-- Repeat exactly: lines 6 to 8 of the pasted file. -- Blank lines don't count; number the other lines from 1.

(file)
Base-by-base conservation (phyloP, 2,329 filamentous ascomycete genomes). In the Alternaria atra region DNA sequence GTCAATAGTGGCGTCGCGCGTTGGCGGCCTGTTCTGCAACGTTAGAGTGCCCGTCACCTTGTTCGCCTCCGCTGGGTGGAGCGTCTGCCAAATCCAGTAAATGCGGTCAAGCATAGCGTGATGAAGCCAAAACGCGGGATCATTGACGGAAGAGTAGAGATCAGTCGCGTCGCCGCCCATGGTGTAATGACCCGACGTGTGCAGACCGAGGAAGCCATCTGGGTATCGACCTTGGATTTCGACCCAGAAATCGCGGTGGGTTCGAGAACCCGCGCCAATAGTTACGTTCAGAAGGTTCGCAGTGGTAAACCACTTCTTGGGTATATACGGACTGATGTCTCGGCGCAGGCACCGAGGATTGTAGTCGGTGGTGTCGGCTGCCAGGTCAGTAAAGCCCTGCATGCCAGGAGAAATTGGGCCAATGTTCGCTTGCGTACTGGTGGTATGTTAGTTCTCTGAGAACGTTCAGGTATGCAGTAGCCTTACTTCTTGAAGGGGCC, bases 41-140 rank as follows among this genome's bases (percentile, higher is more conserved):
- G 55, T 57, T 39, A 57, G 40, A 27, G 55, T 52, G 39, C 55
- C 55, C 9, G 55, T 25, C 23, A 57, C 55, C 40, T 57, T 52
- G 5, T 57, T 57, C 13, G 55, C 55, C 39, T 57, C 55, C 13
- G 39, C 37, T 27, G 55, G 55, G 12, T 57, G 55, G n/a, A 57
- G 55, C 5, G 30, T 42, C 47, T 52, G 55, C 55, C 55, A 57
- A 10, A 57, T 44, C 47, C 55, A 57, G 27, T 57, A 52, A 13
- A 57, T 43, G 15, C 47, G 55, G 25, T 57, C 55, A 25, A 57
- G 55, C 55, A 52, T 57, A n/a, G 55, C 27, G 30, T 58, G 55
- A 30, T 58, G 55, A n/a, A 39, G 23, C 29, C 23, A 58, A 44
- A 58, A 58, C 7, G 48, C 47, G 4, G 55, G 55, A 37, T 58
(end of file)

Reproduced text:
- G 55, C 5, G 30, T 42, C 47, T 52, G 55, C 55, C 55, A 57
- A 10, A 57, T 44, C 47, C 55, A 57, G 27, T 57, A 52, A 13
- A 57, T 43, G 15, C 47, G 55, G 25, T 57, C 55, A 25, A 57